The roles the Iroquois had played in early colonial American reflected that of trust for the early English settlers. This was a trust that existed without great cause spurn by lies and with ill effects, evident only in time. Driven by the greed of early colonials in order to separate from their tax-happy mother Britain, Native Americans, as a whole, would be divided and driven from their native lands by an expanding people that would not be limited by the desires, nor any desires to compromise, by these native "savages." The story of The Broken Chain reflects how The Iroquois, as a sample that could have been any other Native American Tribe that attempted to compromise sharing land and trade with early English settlers, held a complex fragile, ever disappointing relationship with early Americans. Native American Tribes reflected in this film were mostly part of the Confederacy of the Six Nations, a community of united Native American Tribes. This was a community that would be broken through devastation, and reflecting of our modern day inhabitant.
Centered on the pre-American Revolution days, the Iroquois held a close, internally frenzied relationship with early English settlers. Particularly, this story centers around two unofficial leaders of the Iroquois, Lohaheo and his older brother known as Joseph Brant (changed his name in order to assist to assimilate himself into the new English settlements) and their relationship, in particular, at first, with Sir William Johnson (an Irish man that works with the Iroquois in their dealings with the English). Unfortunately, later Sir William Johnson is no longer a shield for the Iroquois, and they are left to try to compromise alone with early colonists, a situation that would road them a new destination. The colonist's discomfort is obvious when they need to begin to deal with the Native American. Early colonist's comments about cultural practices and perspective on the Native's way of life reveal a high disapproval for this kind of people so unlike their own.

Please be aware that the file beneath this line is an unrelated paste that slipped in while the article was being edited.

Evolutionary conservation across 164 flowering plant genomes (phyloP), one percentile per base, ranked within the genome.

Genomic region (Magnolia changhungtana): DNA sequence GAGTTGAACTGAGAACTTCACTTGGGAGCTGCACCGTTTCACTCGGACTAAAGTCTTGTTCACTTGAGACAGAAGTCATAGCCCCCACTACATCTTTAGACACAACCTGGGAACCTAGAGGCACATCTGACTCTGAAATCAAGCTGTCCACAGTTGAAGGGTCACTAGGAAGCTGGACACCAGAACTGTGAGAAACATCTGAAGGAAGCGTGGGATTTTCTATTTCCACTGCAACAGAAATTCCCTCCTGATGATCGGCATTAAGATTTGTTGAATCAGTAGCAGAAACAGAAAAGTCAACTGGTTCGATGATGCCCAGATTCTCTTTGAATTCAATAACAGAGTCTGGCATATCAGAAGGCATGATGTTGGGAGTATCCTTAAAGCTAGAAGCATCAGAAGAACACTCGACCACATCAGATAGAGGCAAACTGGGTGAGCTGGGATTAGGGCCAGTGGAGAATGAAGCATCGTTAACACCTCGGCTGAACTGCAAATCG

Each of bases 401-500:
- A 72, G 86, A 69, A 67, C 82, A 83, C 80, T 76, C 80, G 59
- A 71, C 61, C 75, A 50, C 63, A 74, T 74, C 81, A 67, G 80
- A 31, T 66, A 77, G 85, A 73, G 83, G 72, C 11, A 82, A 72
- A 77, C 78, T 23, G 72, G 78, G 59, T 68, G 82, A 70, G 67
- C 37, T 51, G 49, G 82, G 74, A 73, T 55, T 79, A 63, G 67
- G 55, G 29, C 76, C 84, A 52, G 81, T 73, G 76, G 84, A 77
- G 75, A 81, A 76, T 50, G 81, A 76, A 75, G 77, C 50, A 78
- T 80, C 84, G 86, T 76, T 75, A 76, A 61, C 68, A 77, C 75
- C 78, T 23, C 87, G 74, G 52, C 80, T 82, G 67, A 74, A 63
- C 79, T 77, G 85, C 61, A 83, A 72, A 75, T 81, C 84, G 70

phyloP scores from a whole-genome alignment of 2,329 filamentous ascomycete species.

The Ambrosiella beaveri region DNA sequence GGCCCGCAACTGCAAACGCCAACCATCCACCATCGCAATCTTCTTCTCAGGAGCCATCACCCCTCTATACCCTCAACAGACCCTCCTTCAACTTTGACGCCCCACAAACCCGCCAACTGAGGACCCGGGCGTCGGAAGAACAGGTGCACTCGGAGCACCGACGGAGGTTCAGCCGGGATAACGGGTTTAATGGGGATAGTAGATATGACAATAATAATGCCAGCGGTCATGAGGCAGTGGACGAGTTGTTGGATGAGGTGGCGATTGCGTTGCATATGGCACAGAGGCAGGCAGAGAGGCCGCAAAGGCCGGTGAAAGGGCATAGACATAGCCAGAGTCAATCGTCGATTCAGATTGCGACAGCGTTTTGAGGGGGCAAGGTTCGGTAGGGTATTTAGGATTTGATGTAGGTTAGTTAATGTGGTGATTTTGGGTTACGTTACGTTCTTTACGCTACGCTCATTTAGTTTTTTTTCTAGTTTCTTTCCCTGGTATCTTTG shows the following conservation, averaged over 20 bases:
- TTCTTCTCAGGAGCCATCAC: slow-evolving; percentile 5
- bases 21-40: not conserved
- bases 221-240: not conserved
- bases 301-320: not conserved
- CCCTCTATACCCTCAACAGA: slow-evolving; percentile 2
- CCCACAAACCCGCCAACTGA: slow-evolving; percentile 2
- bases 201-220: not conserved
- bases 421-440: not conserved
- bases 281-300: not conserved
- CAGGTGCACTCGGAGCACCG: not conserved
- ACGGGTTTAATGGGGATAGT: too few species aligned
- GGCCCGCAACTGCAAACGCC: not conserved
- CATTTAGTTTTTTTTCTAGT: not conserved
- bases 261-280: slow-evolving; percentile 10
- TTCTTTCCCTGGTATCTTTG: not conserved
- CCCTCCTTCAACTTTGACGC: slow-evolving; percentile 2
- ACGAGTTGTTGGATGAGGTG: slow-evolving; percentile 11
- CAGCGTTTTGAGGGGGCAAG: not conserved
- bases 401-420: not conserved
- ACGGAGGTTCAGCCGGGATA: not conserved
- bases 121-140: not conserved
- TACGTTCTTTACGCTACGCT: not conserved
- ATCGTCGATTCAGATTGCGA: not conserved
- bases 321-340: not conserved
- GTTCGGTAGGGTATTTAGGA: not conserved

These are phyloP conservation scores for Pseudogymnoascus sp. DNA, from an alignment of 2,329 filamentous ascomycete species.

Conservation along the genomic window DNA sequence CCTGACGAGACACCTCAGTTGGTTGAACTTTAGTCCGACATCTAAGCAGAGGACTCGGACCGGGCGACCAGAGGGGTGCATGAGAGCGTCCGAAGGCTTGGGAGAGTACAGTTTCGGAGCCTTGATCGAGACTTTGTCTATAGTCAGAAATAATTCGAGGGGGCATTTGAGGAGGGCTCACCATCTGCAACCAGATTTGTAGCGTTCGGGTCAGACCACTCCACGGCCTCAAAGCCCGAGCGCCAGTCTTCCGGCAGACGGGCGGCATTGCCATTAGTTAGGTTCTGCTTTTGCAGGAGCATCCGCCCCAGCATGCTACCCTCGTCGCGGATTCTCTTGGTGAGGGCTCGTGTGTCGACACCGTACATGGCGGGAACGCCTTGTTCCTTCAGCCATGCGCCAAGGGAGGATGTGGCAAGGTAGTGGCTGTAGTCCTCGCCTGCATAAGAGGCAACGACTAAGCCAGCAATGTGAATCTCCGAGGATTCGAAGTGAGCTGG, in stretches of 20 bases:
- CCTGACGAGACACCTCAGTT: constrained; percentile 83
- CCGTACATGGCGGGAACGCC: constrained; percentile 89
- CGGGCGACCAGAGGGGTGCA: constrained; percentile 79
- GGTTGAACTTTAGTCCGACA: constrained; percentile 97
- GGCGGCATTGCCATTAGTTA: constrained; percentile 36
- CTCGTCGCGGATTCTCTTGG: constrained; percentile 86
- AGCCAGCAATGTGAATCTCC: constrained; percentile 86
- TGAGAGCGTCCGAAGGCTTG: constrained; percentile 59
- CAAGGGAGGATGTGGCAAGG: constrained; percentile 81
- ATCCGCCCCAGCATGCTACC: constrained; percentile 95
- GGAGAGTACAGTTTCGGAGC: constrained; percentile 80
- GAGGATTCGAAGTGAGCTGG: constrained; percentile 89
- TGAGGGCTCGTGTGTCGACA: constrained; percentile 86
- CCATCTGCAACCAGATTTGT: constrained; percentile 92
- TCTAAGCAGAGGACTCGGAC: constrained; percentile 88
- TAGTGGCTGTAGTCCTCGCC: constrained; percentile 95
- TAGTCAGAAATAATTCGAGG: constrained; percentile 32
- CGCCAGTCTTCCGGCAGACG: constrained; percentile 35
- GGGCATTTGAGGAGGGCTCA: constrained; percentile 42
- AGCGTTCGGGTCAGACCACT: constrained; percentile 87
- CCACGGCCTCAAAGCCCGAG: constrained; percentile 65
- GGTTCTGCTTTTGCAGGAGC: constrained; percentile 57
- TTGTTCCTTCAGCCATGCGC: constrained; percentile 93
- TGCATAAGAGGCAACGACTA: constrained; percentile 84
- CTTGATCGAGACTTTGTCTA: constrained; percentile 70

However, an attempt, by a diminutive amount of members of both parties shows a possibility of a compromise that would never prove true. Joseph Brant, an obvious future-leader of his tribe leaves for a period of time to learn and live the English life, while Lohaheo stays and attempts an un-prevailing try at neutrality during the beginning of the American Revolutionary war. Joseph allied the colonists in their plight for independence against the British. He committed himself and influenced other men from the Iroquois to lead raids with the colonist's for a fight that was not clearly their own. Early colonist's leaders made promises that especially included that there would be no more new colonists expanding on their land. Unfortunately, both leaders are forced to face an uncertain future for their people and struggle to save a way of life whose existence is threatened by the people with and against whom they fight.
The early colonist's see a use for the Native American's during the revolutionary war. After the war they were now just in the way of colonial expansion. The Iroquois are influenced and forced to leave their land and choose to go up north to Canada. An unyielding struggle devastated a people that would become divided by those with opposing views of the new settlers.
For those Native Tribes that help the new settlers, they would be disappointed with broken promises, those that remained neutral were push aside, and those that would fight against would be crushed. The future of Native American lives would forever more be controlled and influenced by the new settlers.